New 3D Body Mapping Technology Monitors Engineered Cells, Tissues

by Colleen Fleiss on  June 28, 2019 at 4:26 AM Medical Gadgets
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New 3D mapping technology developed by Purdue University researchers identifies, treats organs, cells damaged from medical conditions. The technology is published in the June 19 edition of ACS Nano. Medical advancements can come at a physical cost. Often following diagnosis and treatment for cancer and other diseases, patients' organs and cells can remain healed but damaged from the medical condition.
New 3D Body Mapping Technology Monitors Engineered Cells, Tissues
New 3D Body Mapping Technology Monitors Engineered Cells, Tissues

In fact, one of the fastest growing medical markets is healing and/or replacing organs and cells already treated, yet remain damaged by cancer, cardiovascular disease and other medical issues. The global tissue engineering market is expected to reach $11.5 billion by 2022. That market involves researchers and medical scientists working to repair tissues damaged by some of the world's most debilitating cancers and diseases.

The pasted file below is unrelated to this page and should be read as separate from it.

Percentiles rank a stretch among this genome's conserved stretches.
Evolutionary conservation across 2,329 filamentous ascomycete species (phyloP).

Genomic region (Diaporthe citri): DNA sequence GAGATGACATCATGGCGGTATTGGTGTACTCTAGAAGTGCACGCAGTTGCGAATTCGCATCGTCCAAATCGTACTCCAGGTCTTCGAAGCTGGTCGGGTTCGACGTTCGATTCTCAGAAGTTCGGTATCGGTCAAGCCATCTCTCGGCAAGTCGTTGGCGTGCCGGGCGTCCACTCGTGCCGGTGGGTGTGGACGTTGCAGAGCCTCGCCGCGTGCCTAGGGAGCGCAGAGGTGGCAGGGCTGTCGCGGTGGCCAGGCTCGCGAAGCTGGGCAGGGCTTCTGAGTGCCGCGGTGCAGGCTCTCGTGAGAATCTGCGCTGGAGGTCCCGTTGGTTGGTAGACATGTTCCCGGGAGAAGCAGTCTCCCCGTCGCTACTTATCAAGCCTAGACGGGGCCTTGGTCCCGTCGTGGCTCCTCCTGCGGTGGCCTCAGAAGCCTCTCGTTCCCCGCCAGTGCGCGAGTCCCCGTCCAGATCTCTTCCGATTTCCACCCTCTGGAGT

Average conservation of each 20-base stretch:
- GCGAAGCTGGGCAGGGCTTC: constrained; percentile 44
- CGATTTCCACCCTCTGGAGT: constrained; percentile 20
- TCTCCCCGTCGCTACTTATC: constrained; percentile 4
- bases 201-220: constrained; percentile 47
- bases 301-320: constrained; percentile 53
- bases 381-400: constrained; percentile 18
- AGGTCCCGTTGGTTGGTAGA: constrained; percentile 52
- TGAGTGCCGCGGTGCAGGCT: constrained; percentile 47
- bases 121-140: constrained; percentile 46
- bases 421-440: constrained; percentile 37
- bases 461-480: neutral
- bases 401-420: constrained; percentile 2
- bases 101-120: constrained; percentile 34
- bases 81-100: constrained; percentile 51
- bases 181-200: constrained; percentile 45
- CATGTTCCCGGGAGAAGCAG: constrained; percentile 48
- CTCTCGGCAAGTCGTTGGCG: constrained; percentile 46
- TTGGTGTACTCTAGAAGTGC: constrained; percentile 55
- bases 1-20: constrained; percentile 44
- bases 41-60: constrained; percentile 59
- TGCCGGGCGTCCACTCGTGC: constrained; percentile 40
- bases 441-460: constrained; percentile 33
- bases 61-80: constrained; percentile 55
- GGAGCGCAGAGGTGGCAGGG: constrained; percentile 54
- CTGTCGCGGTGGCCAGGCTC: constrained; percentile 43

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"My hope is to help millions of people in need," said Chi Hwan Lee, an assistant professor of biomedical engineering and mechanical engineering in Purdue's College of Engineering, who leads the research team. "Tissue engineering already provides new hope for hard-to-treat disorders, and our technology brings even more possibilities."

The Purdue team created a tissue scaffold with sensor arrays in a stackable design that can monitor electrophysiological activities of cells and tissues. The technology uses the information to produce 3D maps to track activity.

"This device offers an expanded set of potential options to monitor cell and tissue function after surgical transplants in diseased or damaged bodies," Lee said. "Our technology offers diverse options for sensing and works in moist internal body environments that are typically unfavorable for electronic instruments."

Lee and his team have been working with Sherry Harbin, a professor in Purdue's Weldon School of Biomedical Engineering, to test the device in stem cell therapies with potential applications in the regenerative treatment of diseases.

Their works align with Purdue's Giant Leaps celebration, celebrating the global advancements in health as part of Purdue's 150th anniversary. Health, including disease monitoring and treatment, is one of the four themes of the yearlong celebration's Ideas Festival, designed to showcase Purdue as an intellectual center solving real-world issues.

Lee and the other researchers worked with the Purdue Research Foundation Office of Technology Commercializationto patent the new device.

Source: Eurekalert

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